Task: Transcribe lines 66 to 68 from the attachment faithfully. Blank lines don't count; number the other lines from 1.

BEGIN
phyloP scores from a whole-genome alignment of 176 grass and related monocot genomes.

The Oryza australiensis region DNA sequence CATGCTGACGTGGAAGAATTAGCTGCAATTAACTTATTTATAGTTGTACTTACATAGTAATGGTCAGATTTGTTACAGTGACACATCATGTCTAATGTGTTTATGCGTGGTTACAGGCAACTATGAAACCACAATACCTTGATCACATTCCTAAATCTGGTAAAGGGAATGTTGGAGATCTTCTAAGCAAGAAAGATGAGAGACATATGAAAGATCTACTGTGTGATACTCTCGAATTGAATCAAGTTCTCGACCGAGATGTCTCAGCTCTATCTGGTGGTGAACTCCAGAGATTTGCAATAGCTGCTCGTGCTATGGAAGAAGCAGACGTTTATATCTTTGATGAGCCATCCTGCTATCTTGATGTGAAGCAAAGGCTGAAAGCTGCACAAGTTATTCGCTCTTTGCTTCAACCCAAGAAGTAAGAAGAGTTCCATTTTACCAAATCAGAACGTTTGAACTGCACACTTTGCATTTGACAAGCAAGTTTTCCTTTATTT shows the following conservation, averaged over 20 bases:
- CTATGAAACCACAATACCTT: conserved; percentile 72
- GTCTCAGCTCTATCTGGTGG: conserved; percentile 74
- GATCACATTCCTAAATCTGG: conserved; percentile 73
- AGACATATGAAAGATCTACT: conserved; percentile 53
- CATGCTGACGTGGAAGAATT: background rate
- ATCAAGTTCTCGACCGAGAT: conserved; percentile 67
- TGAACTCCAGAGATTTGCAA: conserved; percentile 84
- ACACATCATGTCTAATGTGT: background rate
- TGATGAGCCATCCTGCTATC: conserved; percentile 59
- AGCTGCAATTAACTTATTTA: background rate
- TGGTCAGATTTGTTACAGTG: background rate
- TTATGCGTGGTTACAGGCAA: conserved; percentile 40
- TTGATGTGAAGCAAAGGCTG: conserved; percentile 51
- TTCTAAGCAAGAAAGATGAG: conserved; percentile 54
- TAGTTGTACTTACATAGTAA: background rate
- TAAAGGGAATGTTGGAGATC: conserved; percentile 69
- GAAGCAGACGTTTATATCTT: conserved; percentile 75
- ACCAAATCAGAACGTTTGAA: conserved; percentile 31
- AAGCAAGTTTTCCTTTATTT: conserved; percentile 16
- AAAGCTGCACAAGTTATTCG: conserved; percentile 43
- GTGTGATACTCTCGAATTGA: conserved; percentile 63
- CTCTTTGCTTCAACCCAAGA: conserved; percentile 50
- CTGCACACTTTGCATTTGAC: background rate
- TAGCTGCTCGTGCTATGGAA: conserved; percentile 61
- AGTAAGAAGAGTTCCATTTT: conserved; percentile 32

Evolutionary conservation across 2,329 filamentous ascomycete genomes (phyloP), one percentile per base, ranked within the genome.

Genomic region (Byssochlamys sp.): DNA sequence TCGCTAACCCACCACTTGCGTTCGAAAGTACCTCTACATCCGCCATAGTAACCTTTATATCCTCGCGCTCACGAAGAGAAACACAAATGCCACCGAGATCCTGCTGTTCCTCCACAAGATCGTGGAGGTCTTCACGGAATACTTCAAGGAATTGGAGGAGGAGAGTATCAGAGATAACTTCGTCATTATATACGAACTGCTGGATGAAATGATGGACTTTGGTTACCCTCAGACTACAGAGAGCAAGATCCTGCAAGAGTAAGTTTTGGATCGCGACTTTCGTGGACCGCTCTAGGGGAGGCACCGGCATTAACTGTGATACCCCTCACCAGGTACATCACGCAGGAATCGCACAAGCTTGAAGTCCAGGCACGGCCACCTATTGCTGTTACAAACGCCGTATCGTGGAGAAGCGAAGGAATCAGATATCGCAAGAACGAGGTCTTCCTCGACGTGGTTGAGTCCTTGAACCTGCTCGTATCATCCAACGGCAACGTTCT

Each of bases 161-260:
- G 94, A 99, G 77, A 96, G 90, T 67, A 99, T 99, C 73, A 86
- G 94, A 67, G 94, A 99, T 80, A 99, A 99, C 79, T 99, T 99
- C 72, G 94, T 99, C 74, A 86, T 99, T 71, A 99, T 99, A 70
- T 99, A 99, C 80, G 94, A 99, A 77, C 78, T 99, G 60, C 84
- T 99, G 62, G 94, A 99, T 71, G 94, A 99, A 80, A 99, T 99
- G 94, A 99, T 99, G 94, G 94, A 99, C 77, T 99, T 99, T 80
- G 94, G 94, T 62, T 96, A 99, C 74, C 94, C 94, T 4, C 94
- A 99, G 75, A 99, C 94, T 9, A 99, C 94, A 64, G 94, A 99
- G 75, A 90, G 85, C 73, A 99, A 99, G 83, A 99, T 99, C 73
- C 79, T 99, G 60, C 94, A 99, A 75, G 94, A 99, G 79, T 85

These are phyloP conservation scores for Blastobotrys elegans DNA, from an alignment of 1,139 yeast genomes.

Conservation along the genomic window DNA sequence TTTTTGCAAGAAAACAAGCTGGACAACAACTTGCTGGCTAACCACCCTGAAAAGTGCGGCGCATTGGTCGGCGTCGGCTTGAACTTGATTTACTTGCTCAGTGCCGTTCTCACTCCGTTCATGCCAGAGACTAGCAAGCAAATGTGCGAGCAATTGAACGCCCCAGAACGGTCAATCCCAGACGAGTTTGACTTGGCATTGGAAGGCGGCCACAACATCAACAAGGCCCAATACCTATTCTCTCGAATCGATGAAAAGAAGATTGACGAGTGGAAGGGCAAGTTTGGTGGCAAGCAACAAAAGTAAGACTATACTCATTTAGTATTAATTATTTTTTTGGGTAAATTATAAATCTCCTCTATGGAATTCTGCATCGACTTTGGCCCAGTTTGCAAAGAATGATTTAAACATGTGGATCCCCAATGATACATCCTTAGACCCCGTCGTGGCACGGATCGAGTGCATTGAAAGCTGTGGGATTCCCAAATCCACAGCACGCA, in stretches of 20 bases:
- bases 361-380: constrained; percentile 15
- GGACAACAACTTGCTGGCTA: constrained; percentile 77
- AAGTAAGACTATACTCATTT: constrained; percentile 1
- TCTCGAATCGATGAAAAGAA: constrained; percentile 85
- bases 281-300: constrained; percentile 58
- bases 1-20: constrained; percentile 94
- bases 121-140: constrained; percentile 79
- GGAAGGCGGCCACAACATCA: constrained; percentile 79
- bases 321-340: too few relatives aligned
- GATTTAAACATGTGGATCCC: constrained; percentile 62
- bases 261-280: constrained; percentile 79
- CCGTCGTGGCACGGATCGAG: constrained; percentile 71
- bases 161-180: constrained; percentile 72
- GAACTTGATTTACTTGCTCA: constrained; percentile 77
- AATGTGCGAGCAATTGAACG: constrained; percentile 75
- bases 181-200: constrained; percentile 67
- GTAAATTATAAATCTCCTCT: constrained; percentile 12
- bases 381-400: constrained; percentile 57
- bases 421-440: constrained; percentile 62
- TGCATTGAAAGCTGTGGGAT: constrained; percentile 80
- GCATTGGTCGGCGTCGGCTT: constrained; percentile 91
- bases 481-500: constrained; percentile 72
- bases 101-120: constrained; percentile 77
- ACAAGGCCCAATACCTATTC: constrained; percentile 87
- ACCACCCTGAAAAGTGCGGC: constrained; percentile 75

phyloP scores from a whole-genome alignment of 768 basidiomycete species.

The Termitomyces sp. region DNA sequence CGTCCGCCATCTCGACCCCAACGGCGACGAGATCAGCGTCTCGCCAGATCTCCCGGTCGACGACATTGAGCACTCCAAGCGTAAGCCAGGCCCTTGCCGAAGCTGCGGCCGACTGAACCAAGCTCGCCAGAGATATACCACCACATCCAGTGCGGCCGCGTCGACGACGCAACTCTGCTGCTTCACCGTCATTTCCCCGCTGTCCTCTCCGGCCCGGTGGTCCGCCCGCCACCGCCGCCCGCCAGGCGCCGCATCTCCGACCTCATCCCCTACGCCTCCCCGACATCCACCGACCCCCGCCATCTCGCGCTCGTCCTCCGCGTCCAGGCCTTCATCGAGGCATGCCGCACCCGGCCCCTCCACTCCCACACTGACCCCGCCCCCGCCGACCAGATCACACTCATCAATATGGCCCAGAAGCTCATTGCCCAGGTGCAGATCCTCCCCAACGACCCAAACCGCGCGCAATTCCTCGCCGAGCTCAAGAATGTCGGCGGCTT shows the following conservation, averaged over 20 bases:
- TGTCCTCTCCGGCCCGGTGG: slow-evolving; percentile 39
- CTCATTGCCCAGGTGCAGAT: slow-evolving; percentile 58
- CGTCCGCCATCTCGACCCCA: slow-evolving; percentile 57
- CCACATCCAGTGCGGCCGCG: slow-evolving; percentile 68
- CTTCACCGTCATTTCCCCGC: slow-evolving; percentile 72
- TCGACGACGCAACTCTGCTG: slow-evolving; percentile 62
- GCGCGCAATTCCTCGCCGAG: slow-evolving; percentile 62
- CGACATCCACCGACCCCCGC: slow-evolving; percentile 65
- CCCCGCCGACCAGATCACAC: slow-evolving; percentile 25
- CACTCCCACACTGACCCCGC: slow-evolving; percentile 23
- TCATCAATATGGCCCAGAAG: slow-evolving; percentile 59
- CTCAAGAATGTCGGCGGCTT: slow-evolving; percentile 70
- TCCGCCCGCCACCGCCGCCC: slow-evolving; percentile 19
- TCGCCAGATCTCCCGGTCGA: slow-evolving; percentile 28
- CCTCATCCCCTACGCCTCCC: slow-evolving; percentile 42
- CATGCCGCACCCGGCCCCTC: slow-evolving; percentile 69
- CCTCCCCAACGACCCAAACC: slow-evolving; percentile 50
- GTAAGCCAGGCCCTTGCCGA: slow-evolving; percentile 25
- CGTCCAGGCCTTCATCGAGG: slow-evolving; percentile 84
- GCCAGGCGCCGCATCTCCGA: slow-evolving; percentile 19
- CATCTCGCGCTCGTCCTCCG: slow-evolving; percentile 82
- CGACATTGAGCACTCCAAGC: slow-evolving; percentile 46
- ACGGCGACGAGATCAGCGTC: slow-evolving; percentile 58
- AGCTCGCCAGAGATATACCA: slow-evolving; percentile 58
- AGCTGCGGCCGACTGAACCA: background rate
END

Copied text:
- ACAAGGCCCAATACCTATTC: constrained; percentile 87
- ACCACCCTGAAAAGTGCGGC: constrained; percentile 75

phyloP scores from a whole-genome alignment of 768 basidiomycete species.